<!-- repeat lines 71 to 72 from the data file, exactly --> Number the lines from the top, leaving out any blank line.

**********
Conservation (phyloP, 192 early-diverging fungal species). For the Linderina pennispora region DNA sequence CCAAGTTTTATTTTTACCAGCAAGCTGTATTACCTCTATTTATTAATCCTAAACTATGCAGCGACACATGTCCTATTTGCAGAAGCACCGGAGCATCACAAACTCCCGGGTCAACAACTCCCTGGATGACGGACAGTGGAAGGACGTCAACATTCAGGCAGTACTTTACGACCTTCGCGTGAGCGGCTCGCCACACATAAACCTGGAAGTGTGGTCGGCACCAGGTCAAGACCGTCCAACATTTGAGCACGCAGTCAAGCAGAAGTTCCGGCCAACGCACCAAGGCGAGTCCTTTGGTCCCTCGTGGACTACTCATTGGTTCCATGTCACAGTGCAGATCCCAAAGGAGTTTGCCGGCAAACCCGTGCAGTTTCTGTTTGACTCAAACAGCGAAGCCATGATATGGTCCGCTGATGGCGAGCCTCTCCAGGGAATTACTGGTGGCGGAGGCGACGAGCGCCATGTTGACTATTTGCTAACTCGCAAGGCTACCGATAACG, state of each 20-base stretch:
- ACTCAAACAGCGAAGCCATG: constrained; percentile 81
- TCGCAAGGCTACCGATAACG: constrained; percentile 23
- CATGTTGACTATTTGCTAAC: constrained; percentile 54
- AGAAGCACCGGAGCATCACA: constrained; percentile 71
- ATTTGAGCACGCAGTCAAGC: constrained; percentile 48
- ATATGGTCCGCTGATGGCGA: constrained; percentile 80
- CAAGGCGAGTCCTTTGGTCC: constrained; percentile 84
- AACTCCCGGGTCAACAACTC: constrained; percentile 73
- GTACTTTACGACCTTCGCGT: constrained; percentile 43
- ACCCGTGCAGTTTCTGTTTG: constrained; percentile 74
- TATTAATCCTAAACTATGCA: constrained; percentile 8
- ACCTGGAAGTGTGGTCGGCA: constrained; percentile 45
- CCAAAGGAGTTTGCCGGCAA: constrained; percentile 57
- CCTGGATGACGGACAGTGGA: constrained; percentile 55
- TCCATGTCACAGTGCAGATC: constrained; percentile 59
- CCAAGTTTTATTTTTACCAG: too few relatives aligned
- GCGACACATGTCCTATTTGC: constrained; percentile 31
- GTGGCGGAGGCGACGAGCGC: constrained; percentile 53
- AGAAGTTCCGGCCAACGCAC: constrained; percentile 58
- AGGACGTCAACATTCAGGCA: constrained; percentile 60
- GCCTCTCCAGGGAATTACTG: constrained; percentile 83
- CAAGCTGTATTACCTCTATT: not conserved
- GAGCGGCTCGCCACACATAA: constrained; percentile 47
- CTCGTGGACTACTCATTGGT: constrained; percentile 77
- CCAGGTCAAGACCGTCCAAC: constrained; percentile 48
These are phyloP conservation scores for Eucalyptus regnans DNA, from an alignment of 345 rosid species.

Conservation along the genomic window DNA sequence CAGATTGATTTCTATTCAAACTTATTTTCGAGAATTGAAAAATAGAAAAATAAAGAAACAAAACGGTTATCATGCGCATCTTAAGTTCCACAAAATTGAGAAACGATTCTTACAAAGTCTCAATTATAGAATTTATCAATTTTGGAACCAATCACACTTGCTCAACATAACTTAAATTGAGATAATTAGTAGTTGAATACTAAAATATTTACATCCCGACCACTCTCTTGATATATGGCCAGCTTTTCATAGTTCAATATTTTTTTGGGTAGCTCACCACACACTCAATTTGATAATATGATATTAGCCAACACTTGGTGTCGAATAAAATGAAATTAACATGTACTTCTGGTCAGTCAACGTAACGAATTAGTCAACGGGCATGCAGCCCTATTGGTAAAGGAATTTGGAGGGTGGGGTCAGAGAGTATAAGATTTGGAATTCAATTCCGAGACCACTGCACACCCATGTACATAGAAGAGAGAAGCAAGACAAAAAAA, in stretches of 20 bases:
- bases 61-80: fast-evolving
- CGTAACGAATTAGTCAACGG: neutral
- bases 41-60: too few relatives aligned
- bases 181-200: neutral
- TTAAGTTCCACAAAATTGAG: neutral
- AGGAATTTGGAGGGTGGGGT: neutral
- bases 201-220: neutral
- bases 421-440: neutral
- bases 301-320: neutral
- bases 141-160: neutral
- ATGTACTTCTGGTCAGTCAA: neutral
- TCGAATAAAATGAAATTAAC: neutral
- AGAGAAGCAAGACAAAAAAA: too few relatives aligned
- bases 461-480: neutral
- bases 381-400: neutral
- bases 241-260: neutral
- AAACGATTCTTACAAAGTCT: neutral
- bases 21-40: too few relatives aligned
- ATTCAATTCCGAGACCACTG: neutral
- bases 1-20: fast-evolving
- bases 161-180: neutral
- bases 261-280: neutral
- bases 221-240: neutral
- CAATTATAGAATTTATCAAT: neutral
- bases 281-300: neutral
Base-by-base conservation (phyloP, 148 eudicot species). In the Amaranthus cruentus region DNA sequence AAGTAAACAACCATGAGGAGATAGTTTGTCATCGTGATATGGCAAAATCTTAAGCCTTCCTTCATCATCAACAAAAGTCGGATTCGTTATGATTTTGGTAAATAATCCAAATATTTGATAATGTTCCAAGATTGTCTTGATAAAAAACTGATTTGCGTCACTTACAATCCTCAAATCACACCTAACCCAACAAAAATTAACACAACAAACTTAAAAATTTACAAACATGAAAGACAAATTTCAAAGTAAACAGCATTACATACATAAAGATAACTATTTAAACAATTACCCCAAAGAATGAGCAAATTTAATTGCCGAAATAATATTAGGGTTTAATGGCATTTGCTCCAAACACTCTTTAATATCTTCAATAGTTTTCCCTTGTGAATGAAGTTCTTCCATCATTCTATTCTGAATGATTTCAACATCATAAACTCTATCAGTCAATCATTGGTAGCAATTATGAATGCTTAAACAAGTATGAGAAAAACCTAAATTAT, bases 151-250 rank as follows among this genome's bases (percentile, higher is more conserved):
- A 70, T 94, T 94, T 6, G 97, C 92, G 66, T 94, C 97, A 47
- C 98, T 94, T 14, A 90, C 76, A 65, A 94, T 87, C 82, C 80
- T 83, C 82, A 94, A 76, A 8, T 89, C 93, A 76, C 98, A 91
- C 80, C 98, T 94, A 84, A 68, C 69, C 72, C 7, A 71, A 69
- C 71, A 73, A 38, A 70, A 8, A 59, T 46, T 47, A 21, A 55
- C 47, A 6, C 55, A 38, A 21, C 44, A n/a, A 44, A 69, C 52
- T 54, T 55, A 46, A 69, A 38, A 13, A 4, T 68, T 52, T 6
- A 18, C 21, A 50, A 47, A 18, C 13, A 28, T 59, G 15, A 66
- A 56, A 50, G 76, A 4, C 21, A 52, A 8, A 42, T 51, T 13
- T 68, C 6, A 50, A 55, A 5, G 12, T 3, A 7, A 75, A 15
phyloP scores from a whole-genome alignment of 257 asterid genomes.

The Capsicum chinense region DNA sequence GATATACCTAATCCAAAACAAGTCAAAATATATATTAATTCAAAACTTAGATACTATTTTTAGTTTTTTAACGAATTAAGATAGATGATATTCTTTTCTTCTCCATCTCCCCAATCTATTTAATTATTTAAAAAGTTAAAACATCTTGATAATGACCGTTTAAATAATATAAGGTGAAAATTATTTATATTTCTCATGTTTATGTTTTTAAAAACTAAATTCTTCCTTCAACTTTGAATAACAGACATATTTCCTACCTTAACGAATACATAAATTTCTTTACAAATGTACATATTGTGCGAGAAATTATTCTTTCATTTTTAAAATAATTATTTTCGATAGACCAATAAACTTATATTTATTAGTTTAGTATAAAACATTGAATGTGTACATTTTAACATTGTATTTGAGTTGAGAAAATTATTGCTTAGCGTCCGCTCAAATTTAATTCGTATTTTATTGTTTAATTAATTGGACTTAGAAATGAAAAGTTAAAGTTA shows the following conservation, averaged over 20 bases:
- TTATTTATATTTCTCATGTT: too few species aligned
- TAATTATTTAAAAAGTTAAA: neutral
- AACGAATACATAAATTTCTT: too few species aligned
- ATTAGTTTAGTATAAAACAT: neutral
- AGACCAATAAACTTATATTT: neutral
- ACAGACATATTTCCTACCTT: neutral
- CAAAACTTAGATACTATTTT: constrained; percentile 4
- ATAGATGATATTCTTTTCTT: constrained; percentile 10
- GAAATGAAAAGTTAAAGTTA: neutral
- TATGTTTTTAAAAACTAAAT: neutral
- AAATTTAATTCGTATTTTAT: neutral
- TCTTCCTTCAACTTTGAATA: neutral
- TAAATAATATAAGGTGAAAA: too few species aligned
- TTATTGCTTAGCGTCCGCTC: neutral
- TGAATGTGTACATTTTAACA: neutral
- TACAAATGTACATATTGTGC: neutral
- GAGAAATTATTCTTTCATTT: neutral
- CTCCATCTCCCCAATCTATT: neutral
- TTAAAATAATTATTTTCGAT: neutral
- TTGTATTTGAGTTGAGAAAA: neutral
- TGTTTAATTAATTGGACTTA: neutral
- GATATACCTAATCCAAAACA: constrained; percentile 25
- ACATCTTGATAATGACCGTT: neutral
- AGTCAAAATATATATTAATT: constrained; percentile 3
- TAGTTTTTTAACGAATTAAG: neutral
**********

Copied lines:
- AGACCAATAAACTTATATTT: neutral
- ACAGACATATTTCCTACCTT: neutral